CHAPTER 17: COMPLICATED DEATHS
Some people die suddenly without warning. What if you did not have time to say goodbye to that person? What if their death could have been prevented? What if someone is to blame? What if your loved one was a victim of violence? What if they took their own life? The way our loved one dies shapes our grief. We say "if only ___" statements to cry out that our grief could have been prevented.
CHAPTER 18: HANDLING SPECIAL OCCASIONS
Grief is worse during holidays, birthdays, and anniversaries. There is a vacant spot your loved one used to fill. It is helpful to say, "What I miss most about my loved one is ____." Decide how much of the holiday you can celebrate, or not. Don't be concerned with what people will think whether you attend or not. Discuss with your family any adjustments you would like to make. Consider what you will do on the anniversary date of your loved one's death.
CHAPTER 19: CAPTURING THE MEMORIES
Grievers worry when their memories of their loved one begin to fade. The more time that goes by, the more this will occur. A man who had lost his wife after 35 years of marriage decided to write down every good memory he had of her until he had accumulated one-thousand of them. After your loved dies, you become their historian to others. You decide what you want others to know about them.
CHAPTER 20: RECOVERY -- IT WILL HAPPEN
Everyone asks, "How long will my grief last?" The Psalmist asks the same thing, "How long, O Lord, shall I have sorrow in my heart all the day?" (Psalm 13:2).
The third month after the death is often difficult. The shock and numbness have worn off, and by now it's difficult to deny your loss. Many times it feels just like the first twenty-four hours following the actual loss.
After six to nine months, you need to consider the state of your emotional and physical health. Your body's immune system is weakened from grieving.
The first year anniversary is a difficult time. The intensity of grief and pain seems to return to the level it was following the death. You wonder, What is wrong with me? Am I losing my mind? Won't I ever get over this? It's a normal response. Knowing ahead of time that this will happen will help.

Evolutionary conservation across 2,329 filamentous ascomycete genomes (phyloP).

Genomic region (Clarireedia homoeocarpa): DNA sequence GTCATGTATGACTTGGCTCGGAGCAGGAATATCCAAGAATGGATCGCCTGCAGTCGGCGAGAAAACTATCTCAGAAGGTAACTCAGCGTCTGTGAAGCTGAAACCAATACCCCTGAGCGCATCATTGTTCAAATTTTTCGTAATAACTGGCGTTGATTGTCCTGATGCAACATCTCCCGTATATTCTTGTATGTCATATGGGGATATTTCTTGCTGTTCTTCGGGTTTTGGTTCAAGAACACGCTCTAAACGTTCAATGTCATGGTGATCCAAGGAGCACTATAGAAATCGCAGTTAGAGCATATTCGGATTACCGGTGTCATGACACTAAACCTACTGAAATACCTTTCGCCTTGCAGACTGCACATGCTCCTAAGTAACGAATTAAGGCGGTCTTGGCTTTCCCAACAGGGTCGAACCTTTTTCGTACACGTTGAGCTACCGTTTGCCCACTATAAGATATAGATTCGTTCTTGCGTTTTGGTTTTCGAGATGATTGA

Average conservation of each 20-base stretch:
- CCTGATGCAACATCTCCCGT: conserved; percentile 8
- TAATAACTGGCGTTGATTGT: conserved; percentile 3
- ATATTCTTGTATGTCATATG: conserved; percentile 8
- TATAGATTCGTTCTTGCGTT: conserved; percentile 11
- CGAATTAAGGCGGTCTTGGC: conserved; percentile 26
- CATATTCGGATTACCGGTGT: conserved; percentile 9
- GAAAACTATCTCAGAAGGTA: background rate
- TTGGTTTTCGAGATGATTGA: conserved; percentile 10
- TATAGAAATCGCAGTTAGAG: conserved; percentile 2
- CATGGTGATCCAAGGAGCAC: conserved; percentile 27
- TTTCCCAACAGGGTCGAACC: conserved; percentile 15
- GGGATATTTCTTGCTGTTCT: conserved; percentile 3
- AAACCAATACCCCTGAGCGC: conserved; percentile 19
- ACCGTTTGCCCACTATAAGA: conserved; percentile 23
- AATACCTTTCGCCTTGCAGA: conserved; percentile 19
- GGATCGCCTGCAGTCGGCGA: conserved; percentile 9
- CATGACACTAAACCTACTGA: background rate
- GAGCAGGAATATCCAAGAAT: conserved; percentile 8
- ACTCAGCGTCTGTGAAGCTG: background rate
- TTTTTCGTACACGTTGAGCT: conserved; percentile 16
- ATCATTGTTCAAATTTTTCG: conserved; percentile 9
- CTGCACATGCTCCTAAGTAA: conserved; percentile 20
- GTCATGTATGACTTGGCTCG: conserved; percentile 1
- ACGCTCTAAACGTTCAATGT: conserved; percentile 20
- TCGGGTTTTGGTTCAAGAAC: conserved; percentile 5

By the eighteenth month, you may be having more good days than bad. But one day you wake up, the sadness might be overwhelming. All you think about that day is your loved one. What should you do? Tell yourself that this is an indication of progress. It is normal to hit an occasional grief bump or detour.
Others will say to you, "You need to let go and move on." You might bristle at someone else telling you this, thinking they are insensitive to you. But what if you asked yourself, "Is it time for me to heal, to pick up the pieces of my life and get on with my life?" If so, what piece would you pick up first? What can you do today to begin healing?
At some point, "letting go" will be a step in healing from your grief. We resist it because we think we are caring less for our loved one or blocking out the memory of them. But we are not caring less for them.
CHAPTER 21: UNFINISHED ISSUES
Many have said, "If only I could have said, 'I love you' or 'good-bye' one more time." Or maybe there was an argument or harsh words prior to the death. You replay the scene over and over. Maybe you wanted to ask for forgiveness but you never did. Maybe you can't forget the hurts and the offenses caused by the person who died. Forgiving this person will release you from resentment.
CHAPTER 22: SAYING GOOD-BYE
It takes two years to grieve a natural death. It takes three years to grieve an accidental death. Commit yourself to grieve for a certain time period. Then give yourself permission to stop grieving. During your grief period, you are saying "good-bye" (or, "until we meet again") to your loved one. After this period is over, you then say good-bye to your grief. I do not grieve ___ anymore. I just miss ___ dearly. The word "good-bye" originally meant "God be with you" or "Go with God." It was a recognition that God was a significant part of the going. In our grieving, it is easy to forget that the Giver of life is there with you, to protect you and console you. If you and your loved one know Jesus as Savior, you are just saying a temporary good-bye. Imagine your loved one in the presence of Christ experiencing great joy.